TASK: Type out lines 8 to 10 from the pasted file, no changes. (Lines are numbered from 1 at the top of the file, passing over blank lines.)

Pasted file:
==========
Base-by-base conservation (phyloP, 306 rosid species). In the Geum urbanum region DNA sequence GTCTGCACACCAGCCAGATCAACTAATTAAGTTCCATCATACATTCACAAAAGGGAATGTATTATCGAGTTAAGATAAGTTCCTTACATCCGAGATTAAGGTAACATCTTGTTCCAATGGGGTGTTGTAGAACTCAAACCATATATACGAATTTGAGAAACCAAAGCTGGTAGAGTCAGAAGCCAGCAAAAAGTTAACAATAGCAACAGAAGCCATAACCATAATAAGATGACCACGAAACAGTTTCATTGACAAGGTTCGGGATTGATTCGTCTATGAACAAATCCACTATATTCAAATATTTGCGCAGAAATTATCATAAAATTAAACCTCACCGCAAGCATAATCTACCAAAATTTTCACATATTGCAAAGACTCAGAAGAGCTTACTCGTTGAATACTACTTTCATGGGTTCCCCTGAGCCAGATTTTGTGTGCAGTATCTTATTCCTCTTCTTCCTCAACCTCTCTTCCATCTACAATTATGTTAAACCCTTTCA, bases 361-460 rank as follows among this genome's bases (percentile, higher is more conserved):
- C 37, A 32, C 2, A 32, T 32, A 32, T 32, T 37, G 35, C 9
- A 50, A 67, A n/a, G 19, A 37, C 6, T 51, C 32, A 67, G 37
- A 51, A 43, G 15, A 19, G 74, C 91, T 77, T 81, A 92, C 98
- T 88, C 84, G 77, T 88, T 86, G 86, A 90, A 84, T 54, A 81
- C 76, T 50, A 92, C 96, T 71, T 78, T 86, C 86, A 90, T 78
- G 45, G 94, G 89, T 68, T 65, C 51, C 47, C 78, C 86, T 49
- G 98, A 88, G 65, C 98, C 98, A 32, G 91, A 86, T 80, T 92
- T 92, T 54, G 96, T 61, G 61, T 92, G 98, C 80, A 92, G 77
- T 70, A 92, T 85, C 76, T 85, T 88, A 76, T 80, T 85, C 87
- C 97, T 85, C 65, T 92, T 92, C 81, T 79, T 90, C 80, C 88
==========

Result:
- G 98, A 88, G 65, C 98, C 98, A 32, G 91, A 86, T 80, T 92
- T 92, T 54, G 96, T 61, G 61, T 92, G 98, C 80, A 92, G 77
- T 70, A 92, T 85, C 76, T 85, T 88, A 76, T 80, T 85, C 87